New report on global TB control
20 March 2008 -- New report on global TB control; emergency vaccination in Iraq; new edition of medical guide for ships.
Transcript of WHO podcast
Chris Powell: You’re listening to the WHO podcast. My name is Chris Powell, and this is episode 29.
In this edition,
- the Global Tuberculosis Control 2008 report is launched;
- an emergency vaccination campaign in Iraq;
- and a new edition of the International Medical Guide for Ships is published.
Chris Powell: The World Health Organization this week released its annual report on tuberculosis. The report says that the pace of progress to control the TB epidemic slowed in 2006. That is the most recent year for which data were available. Dr Marcos Espinal of the Stop TB Partnership explains:
Dr Marcos Espinal: The epidemic is slowing down but it's not enough. It's very modest what we are seeing in terms of decline. …What we need to do is basically to ensure the finding of more and more cases to control this disease.
Chris Powell: New data used in the report show a reduction in the progress in diagnosing people with TB. WHO Director-General Dr Margaret Chan talks about the risks:
Dr Margaret Chan: Too many TB cases are not being diagnosed. This robs patients of the benefits of treatment, but it also means that the potential of infectious individuals to spread the disease in communities to others is not being checked…. Poor management of TB cases has dire consequences. Inadequate treatment drives the development of multi-drug resistant TB, in short MDR-TB, which is much more difficult, and 100-times more costly, to treat.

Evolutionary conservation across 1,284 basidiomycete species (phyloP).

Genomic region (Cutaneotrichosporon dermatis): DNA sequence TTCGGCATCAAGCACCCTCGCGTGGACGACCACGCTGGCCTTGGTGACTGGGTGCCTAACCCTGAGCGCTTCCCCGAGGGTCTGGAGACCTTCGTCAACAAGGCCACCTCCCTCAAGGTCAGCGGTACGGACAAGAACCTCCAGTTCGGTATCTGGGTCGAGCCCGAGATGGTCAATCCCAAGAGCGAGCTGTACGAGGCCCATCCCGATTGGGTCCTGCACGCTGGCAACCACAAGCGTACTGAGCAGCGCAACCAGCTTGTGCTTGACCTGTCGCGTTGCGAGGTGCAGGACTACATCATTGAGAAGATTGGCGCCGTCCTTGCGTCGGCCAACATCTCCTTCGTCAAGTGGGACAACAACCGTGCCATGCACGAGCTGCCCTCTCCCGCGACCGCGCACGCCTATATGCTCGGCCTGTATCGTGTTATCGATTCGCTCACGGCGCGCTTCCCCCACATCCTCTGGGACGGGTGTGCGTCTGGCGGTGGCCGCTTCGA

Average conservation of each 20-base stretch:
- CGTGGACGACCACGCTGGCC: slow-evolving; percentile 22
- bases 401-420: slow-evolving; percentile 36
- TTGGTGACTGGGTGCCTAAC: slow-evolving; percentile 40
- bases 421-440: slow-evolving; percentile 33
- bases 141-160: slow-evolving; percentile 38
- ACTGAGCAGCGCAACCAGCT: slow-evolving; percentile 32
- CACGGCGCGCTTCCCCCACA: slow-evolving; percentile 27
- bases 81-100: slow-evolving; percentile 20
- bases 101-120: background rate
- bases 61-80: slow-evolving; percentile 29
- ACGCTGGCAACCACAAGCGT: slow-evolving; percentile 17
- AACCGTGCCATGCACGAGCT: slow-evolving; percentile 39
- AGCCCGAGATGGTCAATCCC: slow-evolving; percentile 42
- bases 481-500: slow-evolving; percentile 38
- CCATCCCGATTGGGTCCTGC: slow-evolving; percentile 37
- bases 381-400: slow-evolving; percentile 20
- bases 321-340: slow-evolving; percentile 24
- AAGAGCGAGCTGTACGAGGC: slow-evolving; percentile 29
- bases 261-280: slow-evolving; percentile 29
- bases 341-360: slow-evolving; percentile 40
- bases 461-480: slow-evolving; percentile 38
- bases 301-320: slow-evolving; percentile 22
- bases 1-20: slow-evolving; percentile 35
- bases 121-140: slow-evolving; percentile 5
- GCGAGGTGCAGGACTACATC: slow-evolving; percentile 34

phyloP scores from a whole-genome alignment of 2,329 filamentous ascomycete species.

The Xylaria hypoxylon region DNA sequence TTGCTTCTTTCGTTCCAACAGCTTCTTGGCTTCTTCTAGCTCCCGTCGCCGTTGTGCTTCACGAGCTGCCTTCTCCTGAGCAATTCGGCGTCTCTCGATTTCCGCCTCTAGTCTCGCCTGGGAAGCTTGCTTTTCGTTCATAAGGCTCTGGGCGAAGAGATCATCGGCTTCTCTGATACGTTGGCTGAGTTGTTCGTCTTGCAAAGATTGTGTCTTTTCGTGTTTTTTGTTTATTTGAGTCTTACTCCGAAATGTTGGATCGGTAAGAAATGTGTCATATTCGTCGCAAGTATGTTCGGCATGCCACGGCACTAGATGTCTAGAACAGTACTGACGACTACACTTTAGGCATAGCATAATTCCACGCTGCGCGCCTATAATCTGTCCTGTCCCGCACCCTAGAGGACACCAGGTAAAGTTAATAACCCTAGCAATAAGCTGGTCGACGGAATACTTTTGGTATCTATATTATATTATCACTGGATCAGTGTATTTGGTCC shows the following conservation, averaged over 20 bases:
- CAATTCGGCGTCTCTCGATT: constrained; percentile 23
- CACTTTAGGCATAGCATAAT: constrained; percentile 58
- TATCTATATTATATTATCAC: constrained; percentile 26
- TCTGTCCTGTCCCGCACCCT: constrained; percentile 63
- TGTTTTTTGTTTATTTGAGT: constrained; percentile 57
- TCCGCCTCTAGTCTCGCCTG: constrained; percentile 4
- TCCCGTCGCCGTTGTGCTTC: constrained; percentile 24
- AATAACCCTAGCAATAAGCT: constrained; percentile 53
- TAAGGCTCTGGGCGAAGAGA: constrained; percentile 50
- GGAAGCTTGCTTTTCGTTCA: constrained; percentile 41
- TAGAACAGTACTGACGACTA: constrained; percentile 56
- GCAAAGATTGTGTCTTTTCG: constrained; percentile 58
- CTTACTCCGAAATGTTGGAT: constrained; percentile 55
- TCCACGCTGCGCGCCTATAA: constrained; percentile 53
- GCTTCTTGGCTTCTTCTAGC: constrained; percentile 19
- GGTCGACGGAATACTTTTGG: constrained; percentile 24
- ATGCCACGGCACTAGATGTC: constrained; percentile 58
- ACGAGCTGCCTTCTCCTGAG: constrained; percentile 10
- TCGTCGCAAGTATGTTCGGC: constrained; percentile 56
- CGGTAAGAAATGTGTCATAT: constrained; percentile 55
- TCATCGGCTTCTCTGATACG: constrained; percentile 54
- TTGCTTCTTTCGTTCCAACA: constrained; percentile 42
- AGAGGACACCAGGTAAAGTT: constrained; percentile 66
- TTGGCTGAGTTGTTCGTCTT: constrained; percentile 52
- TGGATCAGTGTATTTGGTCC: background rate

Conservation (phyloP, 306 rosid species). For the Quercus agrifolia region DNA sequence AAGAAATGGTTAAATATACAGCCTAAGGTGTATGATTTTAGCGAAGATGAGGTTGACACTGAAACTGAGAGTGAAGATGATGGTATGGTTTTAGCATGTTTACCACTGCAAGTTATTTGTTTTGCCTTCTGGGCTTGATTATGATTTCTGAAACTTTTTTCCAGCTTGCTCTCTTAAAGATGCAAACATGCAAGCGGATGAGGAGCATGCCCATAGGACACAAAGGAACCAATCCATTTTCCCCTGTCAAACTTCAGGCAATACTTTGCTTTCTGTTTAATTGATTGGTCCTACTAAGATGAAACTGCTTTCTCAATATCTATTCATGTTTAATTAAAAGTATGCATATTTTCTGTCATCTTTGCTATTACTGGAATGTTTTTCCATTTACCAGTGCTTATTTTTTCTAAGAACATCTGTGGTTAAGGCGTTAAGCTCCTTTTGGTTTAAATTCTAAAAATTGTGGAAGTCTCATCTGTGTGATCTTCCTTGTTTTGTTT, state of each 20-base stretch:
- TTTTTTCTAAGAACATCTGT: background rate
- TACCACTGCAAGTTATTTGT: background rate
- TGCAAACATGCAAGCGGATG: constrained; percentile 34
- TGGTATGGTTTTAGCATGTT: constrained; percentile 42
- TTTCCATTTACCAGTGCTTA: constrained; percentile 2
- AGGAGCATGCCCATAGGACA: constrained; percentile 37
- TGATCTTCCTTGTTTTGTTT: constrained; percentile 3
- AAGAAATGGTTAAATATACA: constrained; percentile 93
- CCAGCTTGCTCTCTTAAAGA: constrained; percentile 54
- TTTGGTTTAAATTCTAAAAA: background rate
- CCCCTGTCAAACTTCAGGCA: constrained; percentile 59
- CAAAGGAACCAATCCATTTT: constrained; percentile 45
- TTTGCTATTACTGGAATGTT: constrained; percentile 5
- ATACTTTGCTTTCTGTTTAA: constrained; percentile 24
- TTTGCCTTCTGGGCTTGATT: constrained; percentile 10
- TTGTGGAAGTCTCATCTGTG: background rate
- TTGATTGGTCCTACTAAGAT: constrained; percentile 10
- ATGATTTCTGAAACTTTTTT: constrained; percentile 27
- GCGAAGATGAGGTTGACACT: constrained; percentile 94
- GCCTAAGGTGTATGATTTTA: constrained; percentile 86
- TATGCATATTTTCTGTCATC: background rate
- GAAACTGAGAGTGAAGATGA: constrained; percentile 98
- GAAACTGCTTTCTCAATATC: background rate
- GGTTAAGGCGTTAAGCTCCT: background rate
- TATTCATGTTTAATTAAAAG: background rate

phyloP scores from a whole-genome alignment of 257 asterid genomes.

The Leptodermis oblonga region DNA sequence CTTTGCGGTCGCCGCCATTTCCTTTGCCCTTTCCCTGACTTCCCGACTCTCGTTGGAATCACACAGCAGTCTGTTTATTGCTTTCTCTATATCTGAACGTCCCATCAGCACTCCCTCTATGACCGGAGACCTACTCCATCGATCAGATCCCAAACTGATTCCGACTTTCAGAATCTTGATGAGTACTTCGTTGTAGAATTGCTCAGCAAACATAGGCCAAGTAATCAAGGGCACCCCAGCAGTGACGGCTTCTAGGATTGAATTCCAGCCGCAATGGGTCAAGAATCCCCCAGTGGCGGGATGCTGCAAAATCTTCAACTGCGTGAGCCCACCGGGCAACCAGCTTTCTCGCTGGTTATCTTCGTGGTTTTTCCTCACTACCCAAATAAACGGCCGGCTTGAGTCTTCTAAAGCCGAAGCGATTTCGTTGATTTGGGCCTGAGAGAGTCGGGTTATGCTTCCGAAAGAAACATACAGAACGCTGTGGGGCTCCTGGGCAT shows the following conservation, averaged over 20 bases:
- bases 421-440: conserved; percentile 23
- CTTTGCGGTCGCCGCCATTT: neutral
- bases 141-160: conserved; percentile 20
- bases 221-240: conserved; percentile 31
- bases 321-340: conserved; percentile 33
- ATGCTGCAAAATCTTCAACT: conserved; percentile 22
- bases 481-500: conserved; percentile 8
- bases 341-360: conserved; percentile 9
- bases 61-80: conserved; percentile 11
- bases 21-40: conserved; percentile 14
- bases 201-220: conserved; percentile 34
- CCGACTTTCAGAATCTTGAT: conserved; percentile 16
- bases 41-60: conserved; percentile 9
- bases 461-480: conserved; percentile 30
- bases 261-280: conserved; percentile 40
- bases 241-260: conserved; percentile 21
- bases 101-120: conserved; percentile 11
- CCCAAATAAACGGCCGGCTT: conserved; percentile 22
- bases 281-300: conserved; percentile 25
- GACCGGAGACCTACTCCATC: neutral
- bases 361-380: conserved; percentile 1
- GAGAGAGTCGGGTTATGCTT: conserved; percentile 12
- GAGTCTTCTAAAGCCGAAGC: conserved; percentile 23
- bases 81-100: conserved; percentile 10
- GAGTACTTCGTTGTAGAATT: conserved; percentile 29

Chris Powell: There were 9.2 million new cases of TB in 2006. This number included 700 000 people living with HIV, and 500 000 people with multi-drug resistant TB.
Chris Powell: Following a recent measles outbreak in the province of Anbar in Iraq, the Ministry of Health, WHO and UNICEF recently launched a campaign to deliver the MMR vaccine to about 200 000 children under five years old. The combined MMR vaccine protects children from measles, mumps and rubella. Dr Naeema Al Gasseer, WHO Representative for Iraq, talks about how the 10-day immunization drive is going:
Dr Naeema Al Gasseer: We recruited 600 ministry of health personnel and vaccinators to be moving from house to house using various means and vaccinating each child. So far the reports have been very good. There has been a very very encouraging response from the families and the communities. They actually have been supporting the vaccinators to move from one place to another. In Anbar we have stories of people moving not only by cars, but also by bikes, donkey, horses and all means of communications to reach the children.
Chris Powell: The ongoing conflict not only poses risks to the vaccination teams; it also puts burdens on the “cold chain” network, the system which stores vaccines at the right temperature to keep them effective.